Category Archives: Research

Edward Said’s Orientialism

Orientalism was itself  a product of certain political forces and activities.

Said wrote this in 1978, but fast-forward to 2015 and we can easily substitute Orient for Middle East or Islam or Arab. None of these terms point to an objective Truth; rather, they are the subjective signifiers of some “other” culture, whose only common definition among a random sampling of 10 people might be that they “aren’t us.” In the context of the humanities, Oriental art and literature are not some imperfect versions of European or American works produced people who are imperfect versions of “us” and need some kind of rescue.

It is an intellectual, rather than political, colonization of regions of the world we aren’t ready to admit we know a whole heck of a lot about. Said Said: “My contention is that Orientalism is fundamentally a political doctrine willed over the Orient because the Orient was weaker than the West, which elided [associated] the Orient’s difference with its weakness” (61).

Consider Nietzsche’s version of truth: ideas “which after long use seem firm, canonical, and obligatory to a people…illusions about which one has forgotten that this is what they are” (60). In this case, it’s not a matter of forgetting, but never knowing. Students in world literature or art classes never knew a time in which Middle East or Islam or Arab didn’t have a mountain of obligatory ideas surrounding the terms.

In essence, it’s a system in which the identities of ours/us is always opposite theirs/them. Foucault contends that there is no normal without an abnormal; if we settle upon Orientalism being a way to comfortably label an “Other” culture, then we place ourselves in the realm of the normal. It is a refusal (whether intentional or not) to identify this culture with our own—to reduce a group of human beings to an idea that can be studied and dissected, rather than seeing individuals who do share common bonds with us.

Source: Said, Edward. (1995). Extracts from Orientalism. In A. Easthope & K. McGowan (Eds.), A critical and cultural theory reader (pp. 55-61). Toronto, ON: Toronto University Press. (Reprinted from Orientalism, by E. Said, 1978, New York: Random House.)

Negative Feedback, Effectively

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From Harvard Business Review – Your Employees Want the Negative Feedback You Hate to Give

What is clear is the paradox our data reveal, no matter how we slice them. People believe constructive criticism is essential to their career development. They want it from their leaders. But their leaders often don’t feel comfortable offering it up. From this we conclude that the ability to give corrective feedback constructively is one of the critical keys to leadership, an essential skill to boost your team’s performance that could set you apart.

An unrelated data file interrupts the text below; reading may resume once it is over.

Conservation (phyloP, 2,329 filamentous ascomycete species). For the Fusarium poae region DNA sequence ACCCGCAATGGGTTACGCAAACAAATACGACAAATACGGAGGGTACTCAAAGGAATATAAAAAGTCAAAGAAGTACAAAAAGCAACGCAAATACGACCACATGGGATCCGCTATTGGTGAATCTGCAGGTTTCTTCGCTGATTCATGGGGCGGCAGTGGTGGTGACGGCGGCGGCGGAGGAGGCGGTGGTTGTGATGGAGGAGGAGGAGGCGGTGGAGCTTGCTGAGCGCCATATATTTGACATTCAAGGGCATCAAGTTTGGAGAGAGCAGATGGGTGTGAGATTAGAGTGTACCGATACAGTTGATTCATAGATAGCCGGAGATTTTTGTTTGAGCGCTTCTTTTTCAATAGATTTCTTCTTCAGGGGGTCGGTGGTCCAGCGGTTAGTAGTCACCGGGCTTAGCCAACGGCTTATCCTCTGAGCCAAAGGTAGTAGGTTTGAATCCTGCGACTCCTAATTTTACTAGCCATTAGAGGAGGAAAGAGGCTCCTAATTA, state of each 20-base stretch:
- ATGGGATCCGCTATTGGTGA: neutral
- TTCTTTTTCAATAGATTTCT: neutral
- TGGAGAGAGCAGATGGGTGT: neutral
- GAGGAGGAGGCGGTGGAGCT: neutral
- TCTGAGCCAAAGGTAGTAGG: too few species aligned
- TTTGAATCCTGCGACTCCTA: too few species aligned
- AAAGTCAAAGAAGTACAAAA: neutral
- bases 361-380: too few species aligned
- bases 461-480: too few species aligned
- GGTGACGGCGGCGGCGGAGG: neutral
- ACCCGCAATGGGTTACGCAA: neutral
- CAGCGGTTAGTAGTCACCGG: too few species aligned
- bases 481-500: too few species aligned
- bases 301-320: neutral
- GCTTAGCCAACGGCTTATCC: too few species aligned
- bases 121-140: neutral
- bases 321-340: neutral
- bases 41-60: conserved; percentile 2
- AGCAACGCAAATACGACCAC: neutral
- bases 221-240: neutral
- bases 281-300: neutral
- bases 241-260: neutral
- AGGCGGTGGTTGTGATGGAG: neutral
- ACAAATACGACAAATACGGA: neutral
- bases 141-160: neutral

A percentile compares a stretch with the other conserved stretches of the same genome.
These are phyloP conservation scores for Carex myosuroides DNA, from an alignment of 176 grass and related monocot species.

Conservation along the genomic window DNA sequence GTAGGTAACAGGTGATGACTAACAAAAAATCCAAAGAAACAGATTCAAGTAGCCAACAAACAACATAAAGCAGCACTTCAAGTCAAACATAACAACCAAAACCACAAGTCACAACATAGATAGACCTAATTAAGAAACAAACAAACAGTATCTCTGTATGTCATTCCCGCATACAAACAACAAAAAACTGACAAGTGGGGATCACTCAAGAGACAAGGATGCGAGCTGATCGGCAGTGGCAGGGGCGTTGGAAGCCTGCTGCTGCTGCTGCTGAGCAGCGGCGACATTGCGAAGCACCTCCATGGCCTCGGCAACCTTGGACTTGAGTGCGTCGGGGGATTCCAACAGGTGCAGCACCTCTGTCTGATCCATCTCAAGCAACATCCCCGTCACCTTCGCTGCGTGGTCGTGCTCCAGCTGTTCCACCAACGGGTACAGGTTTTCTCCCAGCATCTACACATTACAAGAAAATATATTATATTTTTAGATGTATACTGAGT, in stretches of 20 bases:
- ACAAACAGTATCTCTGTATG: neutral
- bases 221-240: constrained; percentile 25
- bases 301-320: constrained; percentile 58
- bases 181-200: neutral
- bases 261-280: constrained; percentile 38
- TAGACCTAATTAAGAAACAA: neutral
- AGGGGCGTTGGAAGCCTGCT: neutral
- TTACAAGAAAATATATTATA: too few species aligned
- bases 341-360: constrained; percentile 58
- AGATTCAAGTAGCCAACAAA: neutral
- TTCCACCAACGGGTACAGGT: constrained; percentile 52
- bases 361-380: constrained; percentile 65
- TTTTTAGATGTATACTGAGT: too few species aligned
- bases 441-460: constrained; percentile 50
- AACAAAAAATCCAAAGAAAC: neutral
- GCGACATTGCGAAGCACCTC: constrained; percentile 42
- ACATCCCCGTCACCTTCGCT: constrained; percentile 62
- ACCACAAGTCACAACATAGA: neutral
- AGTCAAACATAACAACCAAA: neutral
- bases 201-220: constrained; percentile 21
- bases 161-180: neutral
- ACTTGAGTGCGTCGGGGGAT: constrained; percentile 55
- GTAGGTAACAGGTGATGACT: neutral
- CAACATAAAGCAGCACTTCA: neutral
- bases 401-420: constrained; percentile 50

Transformational Leadership

My PhD work at Clemson involved a great deal of organizational theory, and I ran across a quick motivational photo on LinkedIn that reminded me of Bernard Bass’ Transformational Leadership model.

Here’s the image:

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Though not verbatim, these 5 characteristics best describe Transformational Leadership (TL).

First, let’s explain what TL is not. It isn’t charismatic leadership – bending the will of your employees or colleagues by sheer force of charm or mesmerizing them. I saw this sort of leadership at play in a former career, where everyone was jumping on the bandwagon to take the FranklinCovey seminars and become masters of their day-planners. It was a charismatic movement. Individuals were trained by the FranklinCovey staff and given a captive audience of colleagues to teach. These trainers became gurus, and inspired their students to become trainers as well. The focus seemed to be more on the process, product sold, and the individual teaching moreso than the content or mastery itself.

So what is Transformational Leadership?

It is based on 4 moral components:

  1. Inspirational motivation
  2. Idealized influence
  3. Individualized consideration
  4. Intellectual stimulation

It is further based on 3 moral aspects:

  1. Moral character
  2. Ethical values
  3. Morality of the process

I remember a quote from a case study: the purpose of the leader is to “enable others to thrive.” Not to cast the spotlight on oneself. The focus is on the process and the goals, getting there as a team, and activating team members’ higher-order needs.